A twist on the small group connection strategy that I’ve found to work very well is what I call a Book Study.  I run it like a connection.  The main distinctive of this event is that leaders emerge over the course of the first few weeks.  Here’s the gist of the way it works:

  • We advertise the study (we’ve done studies like The Measure of a Man and Bad Girls of the Bible).
  • On the first day of the study we sort everyone out into tables of 6 to 8 people and then give them a few discussion questions to get them through the first night.  Then we give them their homework assignment (read the chapter).  We also have them jot down the name and phone number of the person on their right and commit to call that person during the week.  And then we say goodnight.
  • The next week they show up and we seat them at the same tables as the previous week.  After a very brief opener, we release them to discus the questions at the end of the first chapter.  In almost every case, a natural leader emerges during the second meeting.  At the end of the meeting, we give them their homework assignment for the next week.  We have them jot down the name and number of the person on their left, committing to call midweek.  And we say goodnight.
  • Two years in a row we’ve had them meet on-campus for the first 4 to 5 weeks and then off-campus for the last 2 to 3.  The best part?  Many of the groups are still meeting a year later.

Want do you think?  Have one to add?  Want to argue?  You can click here to jump into the conversation.

Dilbert on Change

I thought this was perfect on the day after my article on 5 Assumptions That Stunt Small Group Ministry Growth:

5 Assumptions That Stunt Small Group Ministry Growth

King Solomon said “there is nothing new under the sun.”  I’ve been at this a long time and am convinced he had stumbled on a true truth of life.  That said, it follows that there are certain assumptions that come up over and over again and lead to a dead end every time.

Here are 5 that pop up all the time:

  1. Adding members to existing groups builds group health.  This assumption refers to the practice of sending reinforcements to groups that have members drop out or can’t seem to keep people coming.  Given the choice, it’s almost always more productive to start new groups, as opposed to propping up existing groups.  Groups that need help finding new members are rarely healthy and almost never the best option for genuine connection on the part of a new member.  When dealing with this issue, I often point out that I am a Darwinist.  I believe in the survival of the fittest.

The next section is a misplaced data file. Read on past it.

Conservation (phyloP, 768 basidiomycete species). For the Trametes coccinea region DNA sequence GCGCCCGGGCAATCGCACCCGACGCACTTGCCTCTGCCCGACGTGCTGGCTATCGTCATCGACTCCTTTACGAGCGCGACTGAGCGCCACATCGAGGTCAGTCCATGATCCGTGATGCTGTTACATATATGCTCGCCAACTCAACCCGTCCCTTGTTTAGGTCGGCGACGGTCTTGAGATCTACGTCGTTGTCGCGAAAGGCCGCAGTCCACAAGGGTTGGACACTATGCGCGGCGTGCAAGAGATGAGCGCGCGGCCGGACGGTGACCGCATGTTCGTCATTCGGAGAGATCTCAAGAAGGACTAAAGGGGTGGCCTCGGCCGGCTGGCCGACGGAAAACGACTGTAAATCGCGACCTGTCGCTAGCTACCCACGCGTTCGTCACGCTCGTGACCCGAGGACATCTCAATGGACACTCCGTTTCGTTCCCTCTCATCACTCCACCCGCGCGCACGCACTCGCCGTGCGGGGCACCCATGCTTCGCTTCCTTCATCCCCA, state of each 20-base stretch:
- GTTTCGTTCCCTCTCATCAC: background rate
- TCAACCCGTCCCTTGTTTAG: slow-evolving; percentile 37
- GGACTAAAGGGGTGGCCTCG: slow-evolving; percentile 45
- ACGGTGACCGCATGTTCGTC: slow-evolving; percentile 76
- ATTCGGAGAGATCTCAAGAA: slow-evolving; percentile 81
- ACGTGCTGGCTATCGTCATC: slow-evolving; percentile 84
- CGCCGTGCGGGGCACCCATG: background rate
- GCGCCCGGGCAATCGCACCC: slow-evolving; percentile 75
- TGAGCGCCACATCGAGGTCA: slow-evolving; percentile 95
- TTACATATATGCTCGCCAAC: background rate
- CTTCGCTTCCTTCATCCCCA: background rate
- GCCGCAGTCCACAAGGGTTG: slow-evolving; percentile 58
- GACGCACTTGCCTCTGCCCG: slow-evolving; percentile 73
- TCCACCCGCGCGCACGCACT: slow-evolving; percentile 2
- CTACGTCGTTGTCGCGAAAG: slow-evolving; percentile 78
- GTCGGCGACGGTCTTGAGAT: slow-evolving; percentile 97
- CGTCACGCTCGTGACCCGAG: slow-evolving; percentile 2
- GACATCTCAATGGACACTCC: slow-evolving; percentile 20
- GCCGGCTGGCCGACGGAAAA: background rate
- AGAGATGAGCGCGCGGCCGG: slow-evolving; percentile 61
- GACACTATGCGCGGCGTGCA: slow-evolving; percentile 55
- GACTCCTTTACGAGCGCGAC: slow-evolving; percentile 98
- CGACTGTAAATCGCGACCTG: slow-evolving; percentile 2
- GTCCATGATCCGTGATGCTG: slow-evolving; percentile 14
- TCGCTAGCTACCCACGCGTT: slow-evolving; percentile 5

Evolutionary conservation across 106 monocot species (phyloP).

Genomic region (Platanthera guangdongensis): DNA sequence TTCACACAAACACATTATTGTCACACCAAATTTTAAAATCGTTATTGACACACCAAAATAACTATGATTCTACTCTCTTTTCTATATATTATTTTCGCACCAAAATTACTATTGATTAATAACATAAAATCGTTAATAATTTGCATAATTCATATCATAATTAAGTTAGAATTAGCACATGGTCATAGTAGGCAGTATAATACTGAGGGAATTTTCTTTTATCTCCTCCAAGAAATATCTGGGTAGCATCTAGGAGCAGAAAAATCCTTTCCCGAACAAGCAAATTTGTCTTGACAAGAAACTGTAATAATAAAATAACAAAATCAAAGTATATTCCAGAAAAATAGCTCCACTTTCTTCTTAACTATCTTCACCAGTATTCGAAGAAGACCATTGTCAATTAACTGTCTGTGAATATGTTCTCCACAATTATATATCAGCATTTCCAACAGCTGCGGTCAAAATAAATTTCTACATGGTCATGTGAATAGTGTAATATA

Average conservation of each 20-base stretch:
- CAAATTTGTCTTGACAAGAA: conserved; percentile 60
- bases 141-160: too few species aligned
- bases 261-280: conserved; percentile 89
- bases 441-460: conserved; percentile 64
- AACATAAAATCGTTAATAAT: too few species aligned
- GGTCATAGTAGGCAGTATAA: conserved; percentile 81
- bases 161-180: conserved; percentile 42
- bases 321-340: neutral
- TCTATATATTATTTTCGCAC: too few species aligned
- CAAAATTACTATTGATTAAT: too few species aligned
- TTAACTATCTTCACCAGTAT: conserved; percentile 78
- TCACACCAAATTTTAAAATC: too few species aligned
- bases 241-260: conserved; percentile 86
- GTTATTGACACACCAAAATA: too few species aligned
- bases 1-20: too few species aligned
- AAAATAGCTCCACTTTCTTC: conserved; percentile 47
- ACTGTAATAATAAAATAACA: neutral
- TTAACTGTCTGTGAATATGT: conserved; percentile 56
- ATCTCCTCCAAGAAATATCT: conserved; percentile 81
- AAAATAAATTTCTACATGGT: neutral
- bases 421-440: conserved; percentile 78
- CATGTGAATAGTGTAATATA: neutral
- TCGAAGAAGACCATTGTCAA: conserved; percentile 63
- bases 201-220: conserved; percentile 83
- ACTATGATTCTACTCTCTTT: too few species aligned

2. Apprenticing is about multiplication.  Not.  Apprenticing, in most cases, may be about leadership development but is almost never the best avenue of group multiplication.  Offering a single small group connection or launching a church-wide campaign every fall will almost always start more new groups and identify more new leaders than an apprenticing strategy.  Should every leader be working to replicate themselves?  Yes.  Should every leader be working themselves out of a job?  Yes.  Does the apprenticing strategy lead to more groups and more people in groups?  No…or at least, not as quickly as several other more effective strategies.
  3. “Depth” leads to life-change.  What most Christians need is not depth or an understanding of deeper teaching.  Most of us just need to do what we already understand.  That is within the grasp of the most basic and simplest teaching in an environment of encouragement and challenge.  The eleven men to whom Jesus entrusted the Great Commandment needed an explanation of some of His most basic teachings.  They didn’t have time to long for deeper or depth.  They were too busy doing basic.
  4. Rows and circles produce the same thing.  There may be a place for rows (a metaphor for instruction), but rows do not offer the same experience as circles (a metaphor for discussion and interaction).  Offering the two as interchangeable options leads to something other than the optimal environment for life-change.
  5. There is a small group system that will solve all your problems.  There is no question in my mind that the pursuit of problem-free delays more ministry than any thing else.

Want do you think?  Have one to add?  Want to argue?  You can click here to jump into the conversation.

The Life You’ve Always Wanted: a DVD-Driven Curriculum from Zondervan

Although for many of us, John Ortberg’s best-seller, The Life You’ve Always Wanted, might be shelved neatly in betweeen If You Want to Walk on the Water You’ve Got to Get out of the Boat and The Me I Want to Be…I’m thinking it might really be begging for a second look…as a church-wide campaign.

The winning combination of:

  • a great topic (especially a great first of the year topic)
  • author name recognition (there are few better)
  • a very marketable title (think about what this title promises)